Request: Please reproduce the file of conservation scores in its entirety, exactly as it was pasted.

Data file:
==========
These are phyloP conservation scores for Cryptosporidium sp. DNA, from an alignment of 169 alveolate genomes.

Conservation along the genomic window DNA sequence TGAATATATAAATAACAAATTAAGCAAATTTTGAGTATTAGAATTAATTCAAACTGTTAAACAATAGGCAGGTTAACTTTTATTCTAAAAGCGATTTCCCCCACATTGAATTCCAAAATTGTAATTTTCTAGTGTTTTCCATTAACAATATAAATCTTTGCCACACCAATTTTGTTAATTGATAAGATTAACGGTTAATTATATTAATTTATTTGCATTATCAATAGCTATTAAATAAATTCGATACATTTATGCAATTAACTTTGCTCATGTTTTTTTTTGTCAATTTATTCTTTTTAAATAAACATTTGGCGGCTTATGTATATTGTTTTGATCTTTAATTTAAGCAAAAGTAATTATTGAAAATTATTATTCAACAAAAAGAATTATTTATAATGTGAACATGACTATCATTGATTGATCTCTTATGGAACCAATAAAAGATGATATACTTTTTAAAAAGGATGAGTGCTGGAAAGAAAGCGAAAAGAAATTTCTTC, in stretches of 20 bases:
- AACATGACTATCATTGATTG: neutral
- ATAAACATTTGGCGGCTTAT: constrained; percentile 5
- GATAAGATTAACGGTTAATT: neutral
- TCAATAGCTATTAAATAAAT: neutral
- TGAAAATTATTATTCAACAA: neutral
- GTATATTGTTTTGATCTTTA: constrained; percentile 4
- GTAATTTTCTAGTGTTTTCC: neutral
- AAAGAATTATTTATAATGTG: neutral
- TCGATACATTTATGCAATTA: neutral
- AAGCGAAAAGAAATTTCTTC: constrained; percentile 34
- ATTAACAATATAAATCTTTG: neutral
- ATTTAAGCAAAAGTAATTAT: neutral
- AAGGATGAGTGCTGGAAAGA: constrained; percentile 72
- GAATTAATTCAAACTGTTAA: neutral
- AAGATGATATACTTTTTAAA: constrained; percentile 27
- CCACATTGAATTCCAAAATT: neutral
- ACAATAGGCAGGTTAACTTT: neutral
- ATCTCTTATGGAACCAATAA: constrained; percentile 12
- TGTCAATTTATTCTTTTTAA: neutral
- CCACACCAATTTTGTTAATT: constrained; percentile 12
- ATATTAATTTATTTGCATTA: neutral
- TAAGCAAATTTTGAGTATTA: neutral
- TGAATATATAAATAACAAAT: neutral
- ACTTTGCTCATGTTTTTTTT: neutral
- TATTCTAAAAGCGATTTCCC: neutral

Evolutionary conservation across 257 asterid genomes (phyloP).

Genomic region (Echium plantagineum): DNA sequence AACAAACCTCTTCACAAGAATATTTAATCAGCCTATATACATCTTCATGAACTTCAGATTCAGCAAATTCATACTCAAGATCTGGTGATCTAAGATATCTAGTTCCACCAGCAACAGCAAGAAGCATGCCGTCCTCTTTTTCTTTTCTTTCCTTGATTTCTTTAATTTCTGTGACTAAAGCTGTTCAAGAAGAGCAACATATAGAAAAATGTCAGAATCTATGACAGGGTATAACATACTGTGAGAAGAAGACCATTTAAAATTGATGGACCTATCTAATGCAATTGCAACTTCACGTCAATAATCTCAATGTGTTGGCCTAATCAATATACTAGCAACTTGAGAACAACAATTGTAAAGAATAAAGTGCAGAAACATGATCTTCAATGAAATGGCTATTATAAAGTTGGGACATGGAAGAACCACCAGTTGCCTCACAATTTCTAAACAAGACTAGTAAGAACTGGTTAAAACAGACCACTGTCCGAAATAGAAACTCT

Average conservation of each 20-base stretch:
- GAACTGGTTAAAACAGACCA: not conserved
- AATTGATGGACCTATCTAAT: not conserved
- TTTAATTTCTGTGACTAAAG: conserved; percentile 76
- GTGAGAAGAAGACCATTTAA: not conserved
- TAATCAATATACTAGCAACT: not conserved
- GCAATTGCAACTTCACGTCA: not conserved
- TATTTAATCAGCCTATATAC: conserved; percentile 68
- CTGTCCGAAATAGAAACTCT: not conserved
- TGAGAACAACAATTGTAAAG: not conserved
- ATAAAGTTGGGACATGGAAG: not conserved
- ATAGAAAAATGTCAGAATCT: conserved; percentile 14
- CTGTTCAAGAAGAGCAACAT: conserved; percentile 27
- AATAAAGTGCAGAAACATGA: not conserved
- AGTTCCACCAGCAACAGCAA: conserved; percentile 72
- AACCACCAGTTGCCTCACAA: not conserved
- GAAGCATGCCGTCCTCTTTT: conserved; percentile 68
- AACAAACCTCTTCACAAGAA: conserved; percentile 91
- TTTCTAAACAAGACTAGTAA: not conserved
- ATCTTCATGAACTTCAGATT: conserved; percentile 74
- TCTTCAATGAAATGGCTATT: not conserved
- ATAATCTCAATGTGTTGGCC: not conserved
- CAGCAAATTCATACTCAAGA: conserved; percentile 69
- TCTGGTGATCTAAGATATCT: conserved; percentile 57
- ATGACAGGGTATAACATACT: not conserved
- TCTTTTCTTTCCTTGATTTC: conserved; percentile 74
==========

These are phyloP conservation scores for Cryptosporidium sp. DNA, from an alignment of 169 alveolate genomes.

Conservation along the genomic window DNA sequence TGAATATATAAATAACAAATTAAGCAAATTTTGAGTATTAGAATTAATTCAAACTGTTAAACAATAGGCAGGTTAACTTTTATTCTAAAAGCGATTTCCCCCACATTGAATTCCAAAATTGTAATTTTCTAGTGTTTTCCATTAACAATATAAATCTTTGCCACACCAATTTTGTTAATTGATAAGATTAACGGTTAATTATATTAATTTATTTGCATTATCAATAGCTATTAAATAAATTCGATACATTTATGCAATTAACTTTGCTCATGTTTTTTTTTGTCAATTTATTCTTTTTAAATAAACATTTGGCGGCTTATGTATATTGTTTTGATCTTTAATTTAAGCAAAAGTAATTATTGAAAATTATTATTCAACAAAAAGAATTATTTATAATGTGAACATGACTATCATTGATTGATCTCTTATGGAACCAATAAAAGATGATATACTTTTTAAAAAGGATGAGTGCTGGAAAGAAAGCGAAAAGAAATTTCTTC, in stretches of 20 bases:
- AACATGACTATCATTGATTG: neutral
- ATAAACATTTGGCGGCTTAT: constrained; percentile 5
- GATAAGATTAACGGTTAATT: neutral
- TCAATAGCTATTAAATAAAT: neutral
- TGAAAATTATTATTCAACAA: neutral
- GTATATTGTTTTGATCTTTA: constrained; percentile 4
- GTAATTTTCTAGTGTTTTCC: neutral
- AAAGAATTATTTATAATGTG: neutral
- TCGATACATTTATGCAATTA: neutral
- AAGCGAAAAGAAATTTCTTC: constrained; percentile 34
- ATTAACAATATAAATCTTTG: neutral
- ATTTAAGCAAAAGTAATTAT: neutral
- AAGGATGAGTGCTGGAAAGA: constrained; percentile 72
- GAATTAATTCAAACTGTTAA: neutral
- AAGATGATATACTTTTTAAA: constrained; percentile 27
- CCACATTGAATTCCAAAATT: neutral
- ACAATAGGCAGGTTAACTTT: neutral
- ATCTCTTATGGAACCAATAA: constrained; percentile 12
- TGTCAATTTATTCTTTTTAA: neutral
- CCACACCAATTTTGTTAATT: constrained; percentile 12
- ATATTAATTTATTTGCATTA: neutral
- TAAGCAAATTTTGAGTATTA: neutral
- TGAATATATAAATAACAAAT: neutral
- ACTTTGCTCATGTTTTTTTT: neutral
- TATTCTAAAAGCGATTTCCC: neutral

Evolutionary conservation across 257 asterid genomes (phyloP).

Genomic region (Echium plantagineum): DNA sequence AACAAACCTCTTCACAAGAATATTTAATCAGCCTATATACATCTTCATGAACTTCAGATTCAGCAAATTCATACTCAAGATCTGGTGATCTAAGATATCTAGTTCCACCAGCAACAGCAAGAAGCATGCCGTCCTCTTTTTCTTTTCTTTCCTTGATTTCTTTAATTTCTGTGACTAAAGCTGTTCAAGAAGAGCAACATATAGAAAAATGTCAGAATCTATGACAGGGTATAACATACTGTGAGAAGAAGACCATTTAAAATTGATGGACCTATCTAATGCAATTGCAACTTCACGTCAATAATCTCAATGTGTTGGCCTAATCAATATACTAGCAACTTGAGAACAACAATTGTAAAGAATAAAGTGCAGAAACATGATCTTCAATGAAATGGCTATTATAAAGTTGGGACATGGAAGAACCACCAGTTGCCTCACAATTTCTAAACAAGACTAGTAAGAACTGGTTAAAACAGACCACTGTCCGAAATAGAAACTCT

Average conservation of each 20-base stretch:
- GAACTGGTTAAAACAGACCA: not conserved
- AATTGATGGACCTATCTAAT: not conserved
- TTTAATTTCTGTGACTAAAG: conserved; percentile 76
- GTGAGAAGAAGACCATTTAA: not conserved
- TAATCAATATACTAGCAACT: not conserved
- GCAATTGCAACTTCACGTCA: not conserved
- TATTTAATCAGCCTATATAC: conserved; percentile 68
- CTGTCCGAAATAGAAACTCT: not conserved
- TGAGAACAACAATTGTAAAG: not conserved
- ATAAAGTTGGGACATGGAAG: not conserved
- ATAGAAAAATGTCAGAATCT: conserved; percentile 14
- CTGTTCAAGAAGAGCAACAT: conserved; percentile 27
- AATAAAGTGCAGAAACATGA: not conserved
- AGTTCCACCAGCAACAGCAA: conserved; percentile 72
- AACCACCAGTTGCCTCACAA: not conserved
- GAAGCATGCCGTCCTCTTTT: conserved; percentile 68
- AACAAACCTCTTCACAAGAA: conserved; percentile 91
- TTTCTAAACAAGACTAGTAA: not conserved
- ATCTTCATGAACTTCAGATT: conserved; percentile 74
- TCTTCAATGAAATGGCTATT: not conserved
- ATAATCTCAATGTGTTGGCC: not conserved
- CAGCAAATTCATACTCAAGA: conserved; percentile 69
- TCTGGTGATCTAAGATATCT: conserved; percentile 57
- ATGACAGGGTATAACATACT: not conserved
- TCTTTTCTTTCCTTGATTTC: conserved; percentile 74